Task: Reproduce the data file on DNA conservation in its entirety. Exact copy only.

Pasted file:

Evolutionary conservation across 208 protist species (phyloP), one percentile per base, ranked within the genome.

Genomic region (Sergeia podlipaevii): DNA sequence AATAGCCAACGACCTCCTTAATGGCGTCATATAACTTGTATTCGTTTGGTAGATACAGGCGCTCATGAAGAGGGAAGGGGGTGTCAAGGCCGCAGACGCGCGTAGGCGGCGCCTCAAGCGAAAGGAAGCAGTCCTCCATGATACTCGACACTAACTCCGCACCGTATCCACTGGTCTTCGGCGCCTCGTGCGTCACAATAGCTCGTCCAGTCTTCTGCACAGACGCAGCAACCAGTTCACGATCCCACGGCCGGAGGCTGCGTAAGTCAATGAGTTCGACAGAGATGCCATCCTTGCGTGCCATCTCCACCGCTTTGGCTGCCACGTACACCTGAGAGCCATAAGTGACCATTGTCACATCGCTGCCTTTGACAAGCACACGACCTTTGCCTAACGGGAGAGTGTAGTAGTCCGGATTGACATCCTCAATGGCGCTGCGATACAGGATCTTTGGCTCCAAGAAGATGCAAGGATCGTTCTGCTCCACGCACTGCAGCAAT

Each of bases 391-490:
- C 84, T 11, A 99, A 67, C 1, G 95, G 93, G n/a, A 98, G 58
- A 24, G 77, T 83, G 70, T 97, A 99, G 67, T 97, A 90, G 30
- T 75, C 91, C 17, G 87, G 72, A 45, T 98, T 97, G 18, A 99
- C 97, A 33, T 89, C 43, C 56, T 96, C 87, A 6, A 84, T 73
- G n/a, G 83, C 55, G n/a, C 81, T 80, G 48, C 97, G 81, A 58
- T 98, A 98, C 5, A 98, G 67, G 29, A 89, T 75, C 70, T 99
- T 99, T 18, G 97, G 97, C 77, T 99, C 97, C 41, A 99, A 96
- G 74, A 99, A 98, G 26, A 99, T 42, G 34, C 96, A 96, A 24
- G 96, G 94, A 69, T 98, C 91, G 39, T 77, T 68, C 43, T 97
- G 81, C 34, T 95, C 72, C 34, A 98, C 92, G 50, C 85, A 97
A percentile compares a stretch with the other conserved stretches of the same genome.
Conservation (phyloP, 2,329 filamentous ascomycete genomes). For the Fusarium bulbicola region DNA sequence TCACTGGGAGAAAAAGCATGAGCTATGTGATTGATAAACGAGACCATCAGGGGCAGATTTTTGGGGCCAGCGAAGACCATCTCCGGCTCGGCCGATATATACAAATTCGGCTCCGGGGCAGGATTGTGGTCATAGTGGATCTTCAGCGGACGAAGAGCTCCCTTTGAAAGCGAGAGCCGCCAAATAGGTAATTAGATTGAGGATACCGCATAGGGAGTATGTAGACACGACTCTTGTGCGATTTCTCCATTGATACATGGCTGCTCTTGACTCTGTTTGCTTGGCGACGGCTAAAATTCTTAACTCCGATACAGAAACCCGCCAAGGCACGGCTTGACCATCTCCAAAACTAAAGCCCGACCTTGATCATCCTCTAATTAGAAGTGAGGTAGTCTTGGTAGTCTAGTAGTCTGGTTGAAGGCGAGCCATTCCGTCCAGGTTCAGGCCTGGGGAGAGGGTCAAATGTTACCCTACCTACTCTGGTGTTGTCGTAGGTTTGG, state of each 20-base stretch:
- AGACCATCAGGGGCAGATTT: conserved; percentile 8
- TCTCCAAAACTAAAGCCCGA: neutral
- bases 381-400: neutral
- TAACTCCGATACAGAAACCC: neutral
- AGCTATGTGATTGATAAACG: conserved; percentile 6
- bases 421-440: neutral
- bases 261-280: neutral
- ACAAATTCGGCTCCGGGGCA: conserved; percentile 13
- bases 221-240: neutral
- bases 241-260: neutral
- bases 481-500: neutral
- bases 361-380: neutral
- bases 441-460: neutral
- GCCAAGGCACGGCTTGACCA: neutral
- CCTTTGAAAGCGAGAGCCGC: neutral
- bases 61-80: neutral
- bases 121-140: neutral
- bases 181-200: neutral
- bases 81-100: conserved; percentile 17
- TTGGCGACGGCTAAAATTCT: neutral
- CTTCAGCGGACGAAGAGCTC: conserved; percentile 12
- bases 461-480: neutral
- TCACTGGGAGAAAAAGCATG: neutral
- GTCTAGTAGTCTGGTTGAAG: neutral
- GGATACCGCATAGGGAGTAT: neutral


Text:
Evolutionary conservation across 208 protist species (phyloP), one percentile per base, ranked within the genome.

Genomic region (Sergeia podlipaevii): DNA sequence AATAGCCAACGACCTCCTTAATGGCGTCATATAACTTGTATTCGTTTGGTAGATACAGGCGCTCATGAAGAGGGAAGGGGGTGTCAAGGCCGCAGACGCGCGTAGGCGGCGCCTCAAGCGAAAGGAAGCAGTCCTCCATGATACTCGACACTAACTCCGCACCGTATCCACTGGTCTTCGGCGCCTCGTGCGTCACAATAGCTCGTCCAGTCTTCTGCACAGACGCAGCAACCAGTTCACGATCCCACGGCCGGAGGCTGCGTAAGTCAATGAGTTCGACAGAGATGCCATCCTTGCGTGCCATCTCCACCGCTTTGGCTGCCACGTACACCTGAGAGCCATAAGTGACCATTGTCACATCGCTGCCTTTGACAAGCACACGACCTTTGCCTAACGGGAGAGTGTAGTAGTCCGGATTGACATCCTCAATGGCGCTGCGATACAGGATCTTTGGCTCCAAGAAGATGCAAGGATCGTTCTGCTCCACGCACTGCAGCAAT

Each of bases 391-490:
- C 84, T 11, A 99, A 67, C 1, G 95, G 93, G n/a, A 98, G 58
- A 24, G 77, T 83, G 70, T 97, A 99, G 67, T 97, A 90, G 30
- T 75, C 91, C 17, G 87, G 72, A 45, T 98, T 97, G 18, A 99
- C 97, A 33, T 89, C 43, C 56, T 96, C 87, A 6, A 84, T 73
- G n/a, G 83, C 55, G n/a, C 81, T 80, G 48, C 97, G 81, A 58
- T 98, A 98, C 5, A 98, G 67, G 29, A 89, T 75, C 70, T 99
- T 99, T 18, G 97, G 97, C 77, T 99, C 97, C 41, A 99, A 96
- G 74, A 99, A 98, G 26, A 99, T 42, G 34, C 96, A 96, A 24
- G 96, G 94, A 69, T 98, C 91, G 39, T 77, T 68, C 43, T 97
- G 81, C 34, T 95, C 72, C 34, A 98, C 92, G 50, C 85, A 97
A percentile compares a stretch with the other conserved stretches of the same genome.
Conservation (phyloP, 2,329 filamentous ascomycete genomes). For the Fusarium bulbicola region DNA sequence TCACTGGGAGAAAAAGCATGAGCTATGTGATTGATAAACGAGACCATCAGGGGCAGATTTTTGGGGCCAGCGAAGACCATCTCCGGCTCGGCCGATATATACAAATTCGGCTCCGGGGCAGGATTGTGGTCATAGTGGATCTTCAGCGGACGAAGAGCTCCCTTTGAAAGCGAGAGCCGCCAAATAGGTAATTAGATTGAGGATACCGCATAGGGAGTATGTAGACACGACTCTTGTGCGATTTCTCCATTGATACATGGCTGCTCTTGACTCTGTTTGCTTGGCGACGGCTAAAATTCTTAACTCCGATACAGAAACCCGCCAAGGCACGGCTTGACCATCTCCAAAACTAAAGCCCGACCTTGATCATCCTCTAATTAGAAGTGAGGTAGTCTTGGTAGTCTAGTAGTCTGGTTGAAGGCGAGCCATTCCGTCCAGGTTCAGGCCTGGGGAGAGGGTCAAATGTTACCCTACCTACTCTGGTGTTGTCGTAGGTTTGG, state of each 20-base stretch:
- AGACCATCAGGGGCAGATTT: conserved; percentile 8
- TCTCCAAAACTAAAGCCCGA: neutral
- bases 381-400: neutral
- TAACTCCGATACAGAAACCC: neutral
- AGCTATGTGATTGATAAACG: conserved; percentile 6
- bases 421-440: neutral
- bases 261-280: neutral
- ACAAATTCGGCTCCGGGGCA: conserved; percentile 13
- bases 221-240: neutral
- bases 241-260: neutral
- bases 481-500: neutral
- bases 361-380: neutral
- bases 441-460: neutral
- GCCAAGGCACGGCTTGACCA: neutral
- CCTTTGAAAGCGAGAGCCGC: neutral
- bases 61-80: neutral
- bases 121-140: neutral
- bases 181-200: neutral
- bases 81-100: conserved; percentile 17
- TTGGCGACGGCTAAAATTCT: neutral
- CTTCAGCGGACGAAGAGCTC: conserved; percentile 12
- bases 461-480: neutral
- TCACTGGGAGAAAAAGCATG: neutral
- GTCTAGTAGTCTGGTTGAAG: neutral
- GGATACCGCATAGGGAGTAT: neutral